Are Safety Concerns Over Electric Vehicles Valid?

Worries about battery fires have some consumers hesitating to switch to an electric car. But are EVs actually more likely to go up in flames?
Written by Andrew Koole
Reviewed by Kathleen Flear
You’ve heard the story before. An
electric vehicle
crashes and
catches fire
. A picture of the incident shows a car completely engulfed in flames or left a decimated wreck after its battery went up in a high-temperature explosion. 
Anyone following these stories is likely concerned about the safety of EVs. But are those fears backed up by facts? How does the safety of electric cars compare to traditional vehicles with internal combustion engines (ICE)?
With any new technology come fears that the change they bring will be dangerous. Sometimes those fears are well-founded. Sometimes, they’re not.
the car ownership
super app
took a closer look at the most common safety concerns about EVs to give you a more accurate picture.

Is there a real risk of fire with electric vehicles?

The safety concern about EVs that gets the most press coverage is the risk of their
lithium ion batteries
catching fire. Obviously, the photos and videos of melted Tesla carcasses prove that the potential is real. But how does that risk compare to that of ICE vehicles?
The general consensus is that
EV fires
are far less likely to happen and far less dangerous than a gasoline fire in a car. And all EVs have multiple devices to prevent fires and keep the flames away from passengers when they occur.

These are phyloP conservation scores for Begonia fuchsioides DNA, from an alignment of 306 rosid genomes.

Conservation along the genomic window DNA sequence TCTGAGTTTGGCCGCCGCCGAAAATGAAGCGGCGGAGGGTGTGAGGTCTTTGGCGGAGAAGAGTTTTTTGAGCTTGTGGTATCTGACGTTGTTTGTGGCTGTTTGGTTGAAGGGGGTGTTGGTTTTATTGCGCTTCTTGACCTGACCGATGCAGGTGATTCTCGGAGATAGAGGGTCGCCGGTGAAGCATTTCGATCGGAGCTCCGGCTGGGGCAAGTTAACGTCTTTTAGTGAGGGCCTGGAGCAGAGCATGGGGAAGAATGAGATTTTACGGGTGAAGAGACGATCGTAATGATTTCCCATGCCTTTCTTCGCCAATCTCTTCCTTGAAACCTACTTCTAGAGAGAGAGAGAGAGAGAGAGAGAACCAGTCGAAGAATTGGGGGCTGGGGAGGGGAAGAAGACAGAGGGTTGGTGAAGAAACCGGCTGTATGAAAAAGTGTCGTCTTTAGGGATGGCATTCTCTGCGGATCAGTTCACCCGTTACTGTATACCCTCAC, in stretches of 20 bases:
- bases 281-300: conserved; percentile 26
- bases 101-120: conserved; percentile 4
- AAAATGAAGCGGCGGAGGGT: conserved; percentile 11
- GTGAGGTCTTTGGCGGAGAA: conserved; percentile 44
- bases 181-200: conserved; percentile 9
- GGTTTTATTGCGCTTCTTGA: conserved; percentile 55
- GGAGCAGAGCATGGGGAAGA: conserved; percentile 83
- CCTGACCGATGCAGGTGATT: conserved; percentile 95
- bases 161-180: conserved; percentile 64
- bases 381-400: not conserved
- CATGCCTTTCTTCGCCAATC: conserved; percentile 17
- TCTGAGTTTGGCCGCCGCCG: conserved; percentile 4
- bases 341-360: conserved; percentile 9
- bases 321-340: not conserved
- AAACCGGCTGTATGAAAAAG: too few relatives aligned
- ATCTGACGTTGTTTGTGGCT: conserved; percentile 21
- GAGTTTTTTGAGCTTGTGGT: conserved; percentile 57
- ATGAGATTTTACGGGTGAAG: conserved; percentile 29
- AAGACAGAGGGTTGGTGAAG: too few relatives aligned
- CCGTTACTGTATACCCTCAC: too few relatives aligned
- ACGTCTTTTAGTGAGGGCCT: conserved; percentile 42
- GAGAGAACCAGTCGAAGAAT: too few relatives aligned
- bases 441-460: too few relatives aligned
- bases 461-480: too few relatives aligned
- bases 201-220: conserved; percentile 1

The reason they make the news anyway isn’t because the risk of fire is high. It’s that when they occur, they’re more difficult to extinguish. EV fires can take hours and require thousands of gallons of water for firefighters to put it out. 
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Other safety concerns about electric vehicles

Fire is the main worry for would-be buyers when it comes to electric vehicles, but it isn’t the only one. Many people think that EVs are more likely to get into accidents in the first place.
That simply isn’t true. EVs have to meet the same safety requirements of any other vehicle. In fact, their relatively new presence on the road means that, on average, they have more advanced
safety features
than conventional cars. 
The concern might be the result of people associating electric vehicles with self-driving technology, which has been under fire for not being adequately tested before being released to the public. 
But Tesla’s electric powertrain and its “
Full Self-Driving
” mode are two different things, and the safety of one shouldn’t be judged based on the success or failure of the other.

So EVs are safe—but are they affordable?

Most safety concerns about electric cars might not stand up to scrutiny, but another major barrier for mainstream adoption has more of a leg to stand on—the cost of ownership.
Manufacturers like Chevy, Nissan, and Tesla were all about dropping prices in 2021, but that conversation has died down considerably this year as the price for materials continues to rise. The only one under $30,000 right now is the base model Nissan Leaf.
Car insurance
is also higher on average for EVs than for ICE cars, but you can lower the cost of coverage by shopping with Jerry. A licensed broker that offers end-to-end support, the Jerry app gathers affordable quotes, helps you switch plans, and can even help you cancel your old policy. 
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